Article in English | MEDLINE | ID: covidwho-1715769

ABSTRACT

A hepatitis C virus (HCV) screening and treatment program was conducted in Hungarian prisons on a voluntary basis. After HCV-RNA testing and genotyping for anti-HCV positives, treatments with direct-acting antiviral agents were commenced by hepatologists who visited the institutions monthly. Patients were supervised by the prisons' medical staff. Data were retrospectively collected from the Hungarian Hepatitis Treatment Registry, from the Health Registry of Prisons, and from participating hepatologists. Eighty-four percent of Hungarian prisons participated, meaning a total of 5779 individuals (28% of the inmate population) underwent screening. HCV-RNA positivity was confirmed in 317/5779 cases (5.49%); 261/317 (82.3%) started treatment. Ninety-nine percent of them admitted previous intravenous drug use. So far, 220 patients received full treatment and 41 patients are still on treatment. Based on the available end of treatment (EOT) + 24 weeks timepoint data, per protocol sustained virologic response rate was 96.8%. In conclusion, the Hungarian prison screening and treatment program, with the active participation of hepatologists and the prisons' medical staff, is a well-functioning model. Through the Hungarian experience, we emphasize that the "test-and-treat" principle is feasible and effective at micro-eliminating HCV in prisons, where infection rate, as well as history of intravenous drug usage, are high.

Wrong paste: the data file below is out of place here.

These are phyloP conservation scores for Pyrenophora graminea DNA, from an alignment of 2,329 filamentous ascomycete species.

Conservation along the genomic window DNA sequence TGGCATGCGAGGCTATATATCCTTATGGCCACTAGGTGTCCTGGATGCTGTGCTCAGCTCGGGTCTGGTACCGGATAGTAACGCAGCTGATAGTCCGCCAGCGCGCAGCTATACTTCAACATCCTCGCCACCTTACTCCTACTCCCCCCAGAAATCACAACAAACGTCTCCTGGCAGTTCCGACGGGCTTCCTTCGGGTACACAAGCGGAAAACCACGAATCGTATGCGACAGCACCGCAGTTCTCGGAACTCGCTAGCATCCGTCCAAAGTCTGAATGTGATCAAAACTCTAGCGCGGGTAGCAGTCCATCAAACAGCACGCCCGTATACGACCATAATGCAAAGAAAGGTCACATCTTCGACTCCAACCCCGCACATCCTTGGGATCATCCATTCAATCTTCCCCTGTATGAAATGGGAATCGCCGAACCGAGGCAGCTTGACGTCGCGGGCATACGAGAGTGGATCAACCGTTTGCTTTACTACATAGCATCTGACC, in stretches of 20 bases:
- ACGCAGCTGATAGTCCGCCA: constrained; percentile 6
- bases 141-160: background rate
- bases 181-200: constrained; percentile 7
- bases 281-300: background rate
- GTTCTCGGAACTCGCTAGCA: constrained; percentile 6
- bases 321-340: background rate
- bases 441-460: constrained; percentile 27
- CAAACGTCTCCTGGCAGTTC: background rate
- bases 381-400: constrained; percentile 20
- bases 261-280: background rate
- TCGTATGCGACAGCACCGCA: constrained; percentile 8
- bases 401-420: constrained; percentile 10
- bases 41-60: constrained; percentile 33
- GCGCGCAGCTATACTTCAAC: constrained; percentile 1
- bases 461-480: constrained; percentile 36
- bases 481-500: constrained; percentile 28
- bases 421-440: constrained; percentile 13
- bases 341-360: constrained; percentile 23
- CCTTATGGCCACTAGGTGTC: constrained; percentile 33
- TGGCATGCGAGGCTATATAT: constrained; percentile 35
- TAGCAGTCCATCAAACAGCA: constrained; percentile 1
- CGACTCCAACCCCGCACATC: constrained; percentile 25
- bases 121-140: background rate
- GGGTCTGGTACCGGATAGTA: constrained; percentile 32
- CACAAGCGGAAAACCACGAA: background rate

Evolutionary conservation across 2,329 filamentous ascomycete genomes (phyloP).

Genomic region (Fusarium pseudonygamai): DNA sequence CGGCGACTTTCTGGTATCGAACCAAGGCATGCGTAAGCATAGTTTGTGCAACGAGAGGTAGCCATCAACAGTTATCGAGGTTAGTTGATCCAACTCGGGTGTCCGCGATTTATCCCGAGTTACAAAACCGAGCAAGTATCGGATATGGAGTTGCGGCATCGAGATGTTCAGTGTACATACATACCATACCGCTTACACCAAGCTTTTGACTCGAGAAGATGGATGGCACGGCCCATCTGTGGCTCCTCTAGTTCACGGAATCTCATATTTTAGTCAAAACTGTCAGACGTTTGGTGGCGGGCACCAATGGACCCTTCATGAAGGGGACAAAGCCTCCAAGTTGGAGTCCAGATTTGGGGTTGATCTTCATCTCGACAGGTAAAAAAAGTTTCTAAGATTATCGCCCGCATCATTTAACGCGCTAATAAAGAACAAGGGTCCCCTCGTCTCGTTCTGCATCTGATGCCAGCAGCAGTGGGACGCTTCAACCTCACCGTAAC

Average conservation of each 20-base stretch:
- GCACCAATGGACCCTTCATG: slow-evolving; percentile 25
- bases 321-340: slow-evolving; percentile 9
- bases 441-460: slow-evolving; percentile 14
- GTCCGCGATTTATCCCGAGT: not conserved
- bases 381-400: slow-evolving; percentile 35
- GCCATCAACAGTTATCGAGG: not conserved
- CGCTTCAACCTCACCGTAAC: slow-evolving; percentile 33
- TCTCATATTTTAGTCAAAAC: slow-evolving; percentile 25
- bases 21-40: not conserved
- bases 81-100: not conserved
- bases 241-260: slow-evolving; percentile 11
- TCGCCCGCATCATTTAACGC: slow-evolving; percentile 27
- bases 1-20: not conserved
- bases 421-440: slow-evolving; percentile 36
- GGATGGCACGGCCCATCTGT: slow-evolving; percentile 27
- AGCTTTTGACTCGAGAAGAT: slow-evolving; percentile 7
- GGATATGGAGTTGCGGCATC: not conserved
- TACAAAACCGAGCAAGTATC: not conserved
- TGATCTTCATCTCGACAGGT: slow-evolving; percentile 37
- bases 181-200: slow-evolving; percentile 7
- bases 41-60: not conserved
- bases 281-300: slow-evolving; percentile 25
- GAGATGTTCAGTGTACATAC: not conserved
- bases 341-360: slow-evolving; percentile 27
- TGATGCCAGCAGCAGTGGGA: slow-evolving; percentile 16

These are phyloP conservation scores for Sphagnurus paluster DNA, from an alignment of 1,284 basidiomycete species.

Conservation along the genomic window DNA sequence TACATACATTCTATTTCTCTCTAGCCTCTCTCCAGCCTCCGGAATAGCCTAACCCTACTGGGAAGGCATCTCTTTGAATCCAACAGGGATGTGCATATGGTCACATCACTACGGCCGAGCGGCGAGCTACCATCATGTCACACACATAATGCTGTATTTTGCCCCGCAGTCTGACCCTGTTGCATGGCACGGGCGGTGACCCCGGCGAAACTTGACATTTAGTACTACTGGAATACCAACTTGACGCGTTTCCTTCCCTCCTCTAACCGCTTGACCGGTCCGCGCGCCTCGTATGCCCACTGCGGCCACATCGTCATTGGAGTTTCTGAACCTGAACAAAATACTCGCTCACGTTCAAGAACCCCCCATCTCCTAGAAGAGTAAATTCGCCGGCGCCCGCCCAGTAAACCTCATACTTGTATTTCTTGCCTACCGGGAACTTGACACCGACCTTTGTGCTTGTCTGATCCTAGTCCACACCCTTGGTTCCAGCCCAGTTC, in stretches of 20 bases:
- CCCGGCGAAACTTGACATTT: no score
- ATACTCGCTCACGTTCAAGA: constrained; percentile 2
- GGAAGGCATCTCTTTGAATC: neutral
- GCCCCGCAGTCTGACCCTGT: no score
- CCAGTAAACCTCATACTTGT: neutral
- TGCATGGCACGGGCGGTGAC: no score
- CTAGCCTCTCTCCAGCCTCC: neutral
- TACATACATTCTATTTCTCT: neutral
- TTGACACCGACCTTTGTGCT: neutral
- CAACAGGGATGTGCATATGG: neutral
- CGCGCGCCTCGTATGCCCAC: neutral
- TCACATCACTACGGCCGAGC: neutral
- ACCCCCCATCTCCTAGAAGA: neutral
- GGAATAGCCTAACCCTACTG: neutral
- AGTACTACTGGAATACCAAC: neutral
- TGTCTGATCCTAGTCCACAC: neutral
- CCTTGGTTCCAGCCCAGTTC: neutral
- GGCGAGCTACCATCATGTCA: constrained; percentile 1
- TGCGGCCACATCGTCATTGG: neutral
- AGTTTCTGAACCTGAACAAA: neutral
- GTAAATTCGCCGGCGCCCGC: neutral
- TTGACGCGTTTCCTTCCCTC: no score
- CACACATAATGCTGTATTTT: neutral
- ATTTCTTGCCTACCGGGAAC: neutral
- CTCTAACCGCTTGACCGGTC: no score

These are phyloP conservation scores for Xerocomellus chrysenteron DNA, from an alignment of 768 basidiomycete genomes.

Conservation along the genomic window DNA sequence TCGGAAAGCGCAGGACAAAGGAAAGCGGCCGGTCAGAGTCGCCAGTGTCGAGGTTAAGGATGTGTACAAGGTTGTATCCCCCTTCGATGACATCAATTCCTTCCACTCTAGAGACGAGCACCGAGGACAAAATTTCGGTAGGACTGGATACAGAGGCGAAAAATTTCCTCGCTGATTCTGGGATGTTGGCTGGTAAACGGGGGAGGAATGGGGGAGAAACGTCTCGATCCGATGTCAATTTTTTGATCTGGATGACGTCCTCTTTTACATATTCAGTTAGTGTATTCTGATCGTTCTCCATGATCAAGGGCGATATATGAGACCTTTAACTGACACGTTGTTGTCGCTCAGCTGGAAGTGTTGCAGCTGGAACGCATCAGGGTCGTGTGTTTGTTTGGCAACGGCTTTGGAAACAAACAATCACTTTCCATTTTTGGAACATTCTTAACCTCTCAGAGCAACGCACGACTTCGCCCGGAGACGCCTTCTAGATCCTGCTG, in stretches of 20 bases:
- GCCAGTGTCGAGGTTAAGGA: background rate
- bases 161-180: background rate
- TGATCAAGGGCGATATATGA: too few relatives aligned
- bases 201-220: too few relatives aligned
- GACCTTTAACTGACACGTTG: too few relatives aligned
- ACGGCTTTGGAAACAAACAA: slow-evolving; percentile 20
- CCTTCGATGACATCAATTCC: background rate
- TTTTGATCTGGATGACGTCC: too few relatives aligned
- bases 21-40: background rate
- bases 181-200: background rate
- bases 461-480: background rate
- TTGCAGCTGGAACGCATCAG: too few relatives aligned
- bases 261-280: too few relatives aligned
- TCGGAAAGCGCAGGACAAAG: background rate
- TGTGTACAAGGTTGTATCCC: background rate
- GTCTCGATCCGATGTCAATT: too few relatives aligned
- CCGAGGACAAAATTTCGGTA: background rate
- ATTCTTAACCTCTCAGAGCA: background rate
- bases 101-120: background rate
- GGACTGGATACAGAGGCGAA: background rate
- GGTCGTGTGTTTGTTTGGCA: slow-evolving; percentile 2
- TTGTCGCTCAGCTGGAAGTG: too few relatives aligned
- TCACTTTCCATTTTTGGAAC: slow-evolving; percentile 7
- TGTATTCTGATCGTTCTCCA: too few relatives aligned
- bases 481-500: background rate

Subject(s)
Antiviral Agents/administration & dosage , Hepacivirus/isolation & purification , Hepatitis C/drug therapy , Adolescent , Adult , Female , Hepacivirus/drug effects , Hepacivirus/genetics , Hepacivirus/immunology , Hepatitis C/blood , Hepatitis C/diagnosis , Hepatitis C/virology , Humans , Hungary , Male , Mass Screening , Middle Aged , Prisons/statistics & numerical data , Retrospective Studies , Sustained Virologic Response , Young Adult